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Saturday, November 11, 2017

First Avenue Butchery.


Charles Jacobs, a 27-year-old German immigrant, ran a butcher shop at 262 First Avenue in New York City. His business was being hampered by loafers loitering on the sidewalk outside the shop. On Saturday, January 4, 1868, one of the loafers, a man he knew only as Kelly, decided to loiter inside the  shop. Kelly was clearly drunk and loudly making his presence known so Jacobs tried to rush him back outside. In the scuffle that followed Kelly grabbed a butcher knife from the counter and plunged it into Jacob’s abdomen. Reportedly, the wound was so ghastly that Jacob’s bowels could be seen protruding.

Kelly fled, and Jacobs was taken to Bellevue Hospital. The hospital staff knew that Jacobs was beyond saving, and they sent for Coroner Schirmer to take his ante-mortem statement. Jacob declared Kelly was his killer; he died soon after. As of January 25, Kelly was still at large; it is unlikely he was ever arrested for this crime.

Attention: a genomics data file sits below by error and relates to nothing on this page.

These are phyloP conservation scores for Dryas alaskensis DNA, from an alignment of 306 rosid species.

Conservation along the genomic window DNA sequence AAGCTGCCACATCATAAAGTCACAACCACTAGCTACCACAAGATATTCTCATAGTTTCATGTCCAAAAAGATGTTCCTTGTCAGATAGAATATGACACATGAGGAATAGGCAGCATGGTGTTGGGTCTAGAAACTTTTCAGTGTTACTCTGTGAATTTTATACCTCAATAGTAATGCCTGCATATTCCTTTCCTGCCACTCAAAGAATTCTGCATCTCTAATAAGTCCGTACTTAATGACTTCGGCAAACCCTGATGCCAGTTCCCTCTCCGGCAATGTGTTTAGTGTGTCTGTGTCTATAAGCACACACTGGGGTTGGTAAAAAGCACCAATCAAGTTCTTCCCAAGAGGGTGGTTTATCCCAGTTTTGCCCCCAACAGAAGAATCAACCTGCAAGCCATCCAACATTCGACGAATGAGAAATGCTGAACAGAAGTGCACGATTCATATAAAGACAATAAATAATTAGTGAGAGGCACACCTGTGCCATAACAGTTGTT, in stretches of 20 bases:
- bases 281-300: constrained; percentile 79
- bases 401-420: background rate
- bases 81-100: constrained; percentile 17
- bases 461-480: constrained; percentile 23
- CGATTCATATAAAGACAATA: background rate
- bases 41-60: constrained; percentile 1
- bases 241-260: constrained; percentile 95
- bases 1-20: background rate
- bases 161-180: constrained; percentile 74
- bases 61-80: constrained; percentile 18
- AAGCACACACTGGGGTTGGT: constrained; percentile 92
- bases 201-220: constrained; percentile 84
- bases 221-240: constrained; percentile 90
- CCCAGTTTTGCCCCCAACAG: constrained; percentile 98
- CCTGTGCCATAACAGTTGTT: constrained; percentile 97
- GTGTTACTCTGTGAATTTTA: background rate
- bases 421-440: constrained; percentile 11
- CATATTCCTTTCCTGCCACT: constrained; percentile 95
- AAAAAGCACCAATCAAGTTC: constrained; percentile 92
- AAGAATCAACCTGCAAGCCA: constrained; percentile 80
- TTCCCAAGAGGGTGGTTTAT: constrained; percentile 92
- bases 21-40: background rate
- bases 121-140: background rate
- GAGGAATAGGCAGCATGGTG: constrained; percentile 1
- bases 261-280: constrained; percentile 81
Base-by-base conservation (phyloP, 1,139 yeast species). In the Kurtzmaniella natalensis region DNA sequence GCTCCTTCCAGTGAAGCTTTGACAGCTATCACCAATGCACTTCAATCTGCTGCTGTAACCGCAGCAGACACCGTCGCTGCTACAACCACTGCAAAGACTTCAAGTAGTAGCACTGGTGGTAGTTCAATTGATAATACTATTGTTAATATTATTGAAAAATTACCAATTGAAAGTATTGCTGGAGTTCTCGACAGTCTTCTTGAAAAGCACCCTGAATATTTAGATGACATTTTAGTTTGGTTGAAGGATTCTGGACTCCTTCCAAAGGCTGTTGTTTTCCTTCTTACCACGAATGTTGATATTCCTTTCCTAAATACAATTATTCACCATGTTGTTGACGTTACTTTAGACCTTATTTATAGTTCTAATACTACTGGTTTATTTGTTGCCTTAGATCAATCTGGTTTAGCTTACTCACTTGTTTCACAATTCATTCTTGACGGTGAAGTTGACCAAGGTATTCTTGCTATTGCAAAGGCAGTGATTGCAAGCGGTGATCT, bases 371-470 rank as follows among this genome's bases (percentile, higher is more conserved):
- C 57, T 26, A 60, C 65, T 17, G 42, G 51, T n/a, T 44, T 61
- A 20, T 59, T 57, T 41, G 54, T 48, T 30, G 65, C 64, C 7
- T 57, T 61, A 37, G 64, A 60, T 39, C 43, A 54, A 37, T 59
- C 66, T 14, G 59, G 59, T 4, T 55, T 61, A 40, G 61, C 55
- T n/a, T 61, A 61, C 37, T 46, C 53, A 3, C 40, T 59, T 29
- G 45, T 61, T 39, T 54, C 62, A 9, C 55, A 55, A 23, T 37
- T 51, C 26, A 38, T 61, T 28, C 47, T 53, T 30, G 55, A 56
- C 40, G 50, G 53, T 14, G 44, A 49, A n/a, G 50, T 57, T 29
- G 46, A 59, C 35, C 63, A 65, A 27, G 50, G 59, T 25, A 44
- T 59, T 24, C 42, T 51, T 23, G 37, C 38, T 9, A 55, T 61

Sources:
“Carnival of Crime,” Frank Leslie's Illustrated Newspaper, January 25, 1868.
“City And Suburban Facts,” Commercial Advertiser, January 6, 1868.
“Murder in First-Ave,” New York Tribune, January 6, 1868.
“Stabbing Affray,” The Buffalo Commercial, January 6, 1868.

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